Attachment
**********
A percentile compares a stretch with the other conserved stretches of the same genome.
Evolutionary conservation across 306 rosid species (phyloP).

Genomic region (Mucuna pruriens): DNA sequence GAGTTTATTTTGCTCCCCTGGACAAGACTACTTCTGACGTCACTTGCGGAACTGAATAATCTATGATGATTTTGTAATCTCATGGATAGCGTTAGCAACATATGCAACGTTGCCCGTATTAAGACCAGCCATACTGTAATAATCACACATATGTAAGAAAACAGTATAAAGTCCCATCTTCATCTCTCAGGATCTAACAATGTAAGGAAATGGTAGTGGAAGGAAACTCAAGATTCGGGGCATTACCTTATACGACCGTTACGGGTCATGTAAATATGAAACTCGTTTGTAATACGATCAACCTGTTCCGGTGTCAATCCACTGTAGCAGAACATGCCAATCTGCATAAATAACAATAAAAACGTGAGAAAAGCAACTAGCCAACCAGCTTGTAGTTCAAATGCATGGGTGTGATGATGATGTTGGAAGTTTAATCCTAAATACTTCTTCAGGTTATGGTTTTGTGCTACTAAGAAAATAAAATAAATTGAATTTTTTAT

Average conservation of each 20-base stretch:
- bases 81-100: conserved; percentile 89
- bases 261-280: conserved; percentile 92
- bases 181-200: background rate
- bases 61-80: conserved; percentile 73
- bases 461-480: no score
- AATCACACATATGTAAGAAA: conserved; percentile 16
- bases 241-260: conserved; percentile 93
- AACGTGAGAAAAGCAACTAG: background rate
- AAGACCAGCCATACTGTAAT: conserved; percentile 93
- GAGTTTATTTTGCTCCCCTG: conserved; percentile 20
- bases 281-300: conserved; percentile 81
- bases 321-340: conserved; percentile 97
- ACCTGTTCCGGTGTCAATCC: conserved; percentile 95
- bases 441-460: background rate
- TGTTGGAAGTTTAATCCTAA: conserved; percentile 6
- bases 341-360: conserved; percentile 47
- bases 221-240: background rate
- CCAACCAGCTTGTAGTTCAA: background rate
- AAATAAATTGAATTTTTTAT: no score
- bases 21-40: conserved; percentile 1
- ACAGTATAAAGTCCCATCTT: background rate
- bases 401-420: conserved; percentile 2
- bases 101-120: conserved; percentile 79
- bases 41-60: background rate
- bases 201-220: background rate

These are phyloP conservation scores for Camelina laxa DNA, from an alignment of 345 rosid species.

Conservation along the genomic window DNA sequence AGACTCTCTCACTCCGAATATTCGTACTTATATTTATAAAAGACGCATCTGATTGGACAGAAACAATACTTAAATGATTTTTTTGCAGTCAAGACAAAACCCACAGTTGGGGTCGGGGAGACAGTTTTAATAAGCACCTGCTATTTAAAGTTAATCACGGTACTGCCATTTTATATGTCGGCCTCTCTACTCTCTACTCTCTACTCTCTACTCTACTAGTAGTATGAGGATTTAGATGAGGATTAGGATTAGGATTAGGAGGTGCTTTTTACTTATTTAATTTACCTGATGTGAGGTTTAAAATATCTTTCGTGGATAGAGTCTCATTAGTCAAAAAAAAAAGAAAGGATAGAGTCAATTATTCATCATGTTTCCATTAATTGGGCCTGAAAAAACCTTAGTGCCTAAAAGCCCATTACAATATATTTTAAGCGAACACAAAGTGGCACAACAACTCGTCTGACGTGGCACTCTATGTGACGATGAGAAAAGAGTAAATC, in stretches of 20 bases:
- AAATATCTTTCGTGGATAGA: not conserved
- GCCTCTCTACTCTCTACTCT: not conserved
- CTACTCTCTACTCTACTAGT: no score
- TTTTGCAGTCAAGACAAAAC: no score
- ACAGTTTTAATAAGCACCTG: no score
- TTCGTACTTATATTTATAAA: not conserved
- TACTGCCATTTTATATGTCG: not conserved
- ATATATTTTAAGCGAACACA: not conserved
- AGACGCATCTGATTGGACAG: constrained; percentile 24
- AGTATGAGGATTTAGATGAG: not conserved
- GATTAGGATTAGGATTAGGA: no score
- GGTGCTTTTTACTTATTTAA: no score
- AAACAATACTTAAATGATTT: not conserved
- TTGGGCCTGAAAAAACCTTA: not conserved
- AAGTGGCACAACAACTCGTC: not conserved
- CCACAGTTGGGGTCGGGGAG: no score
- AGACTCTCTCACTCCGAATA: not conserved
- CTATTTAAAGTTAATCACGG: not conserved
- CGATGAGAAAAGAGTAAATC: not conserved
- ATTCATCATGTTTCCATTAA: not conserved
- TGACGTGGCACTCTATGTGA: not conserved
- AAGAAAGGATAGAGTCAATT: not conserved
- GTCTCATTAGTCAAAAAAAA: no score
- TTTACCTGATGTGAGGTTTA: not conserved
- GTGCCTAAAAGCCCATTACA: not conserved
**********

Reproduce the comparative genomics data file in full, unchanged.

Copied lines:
A percentile compares a stretch with the other conserved stretches of the same genome.
Evolutionary conservation across 306 rosid species (phyloP).

Genomic region (Mucuna pruriens): DNA sequence GAGTTTATTTTGCTCCCCTGGACAAGACTACTTCTGACGTCACTTGCGGAACTGAATAATCTATGATGATTTTGTAATCTCATGGATAGCGTTAGCAACATATGCAACGTTGCCCGTATTAAGACCAGCCATACTGTAATAATCACACATATGTAAGAAAACAGTATAAAGTCCCATCTTCATCTCTCAGGATCTAACAATGTAAGGAAATGGTAGTGGAAGGAAACTCAAGATTCGGGGCATTACCTTATACGACCGTTACGGGTCATGTAAATATGAAACTCGTTTGTAATACGATCAACCTGTTCCGGTGTCAATCCACTGTAGCAGAACATGCCAATCTGCATAAATAACAATAAAAACGTGAGAAAAGCAACTAGCCAACCAGCTTGTAGTTCAAATGCATGGGTGTGATGATGATGTTGGAAGTTTAATCCTAAATACTTCTTCAGGTTATGGTTTTGTGCTACTAAGAAAATAAAATAAATTGAATTTTTTAT

Average conservation of each 20-base stretch:
- bases 81-100: conserved; percentile 89
- bases 261-280: conserved; percentile 92
- bases 181-200: background rate
- bases 61-80: conserved; percentile 73
- bases 461-480: no score
- AATCACACATATGTAAGAAA: conserved; percentile 16
- bases 241-260: conserved; percentile 93
- AACGTGAGAAAAGCAACTAG: background rate
- AAGACCAGCCATACTGTAAT: conserved; percentile 93
- GAGTTTATTTTGCTCCCCTG: conserved; percentile 20
- bases 281-300: conserved; percentile 81
- bases 321-340: conserved; percentile 97
- ACCTGTTCCGGTGTCAATCC: conserved; percentile 95
- bases 441-460: background rate
- TGTTGGAAGTTTAATCCTAA: conserved; percentile 6
- bases 341-360: conserved; percentile 47
- bases 221-240: background rate
- CCAACCAGCTTGTAGTTCAA: background rate
- AAATAAATTGAATTTTTTAT: no score
- bases 21-40: conserved; percentile 1
- ACAGTATAAAGTCCCATCTT: background rate
- bases 401-420: conserved; percentile 2
- bases 101-120: conserved; percentile 79
- bases 41-60: background rate
- bases 201-220: background rate

These are phyloP conservation scores for Camelina laxa DNA, from an alignment of 345 rosid species.

Conservation along the genomic window DNA sequence AGACTCTCTCACTCCGAATATTCGTACTTATATTTATAAAAGACGCATCTGATTGGACAGAAACAATACTTAAATGATTTTTTTGCAGTCAAGACAAAACCCACAGTTGGGGTCGGGGAGACAGTTTTAATAAGCACCTGCTATTTAAAGTTAATCACGGTACTGCCATTTTATATGTCGGCCTCTCTACTCTCTACTCTCTACTCTCTACTCTACTAGTAGTATGAGGATTTAGATGAGGATTAGGATTAGGATTAGGAGGTGCTTTTTACTTATTTAATTTACCTGATGTGAGGTTTAAAATATCTTTCGTGGATAGAGTCTCATTAGTCAAAAAAAAAAGAAAGGATAGAGTCAATTATTCATCATGTTTCCATTAATTGGGCCTGAAAAAACCTTAGTGCCTAAAAGCCCATTACAATATATTTTAAGCGAACACAAAGTGGCACAACAACTCGTCTGACGTGGCACTCTATGTGACGATGAGAAAAGAGTAAATC, in stretches of 20 bases:
- AAATATCTTTCGTGGATAGA: not conserved
- GCCTCTCTACTCTCTACTCT: not conserved
- CTACTCTCTACTCTACTAGT: no score
- TTTTGCAGTCAAGACAAAAC: no score
- ACAGTTTTAATAAGCACCTG: no score
- TTCGTACTTATATTTATAAA: not conserved
- TACTGCCATTTTATATGTCG: not conserved
- ATATATTTTAAGCGAACACA: not conserved
- AGACGCATCTGATTGGACAG: constrained; percentile 24
- AGTATGAGGATTTAGATGAG: not conserved
- GATTAGGATTAGGATTAGGA: no score
- GGTGCTTTTTACTTATTTAA: no score
- AAACAATACTTAAATGATTT: not conserved
- TTGGGCCTGAAAAAACCTTA: not conserved
- AAGTGGCACAACAACTCGTC: not conserved
- CCACAGTTGGGGTCGGGGAG: no score
- AGACTCTCTCACTCCGAATA: not conserved
- CTATTTAAAGTTAATCACGG: not conserved
- CGATGAGAAAAGAGTAAATC: not conserved
- ATTCATCATGTTTCCATTAA: not conserved
- TGACGTGGCACTCTATGTGA: not conserved
- AAGAAAGGATAGAGTCAATT: not conserved
- GTCTCATTAGTCAAAAAAAA: no score
- TTTACCTGATGTGAGGTTTA: not conserved
- GTGCCTAAAAGCCCATTACA: not conserved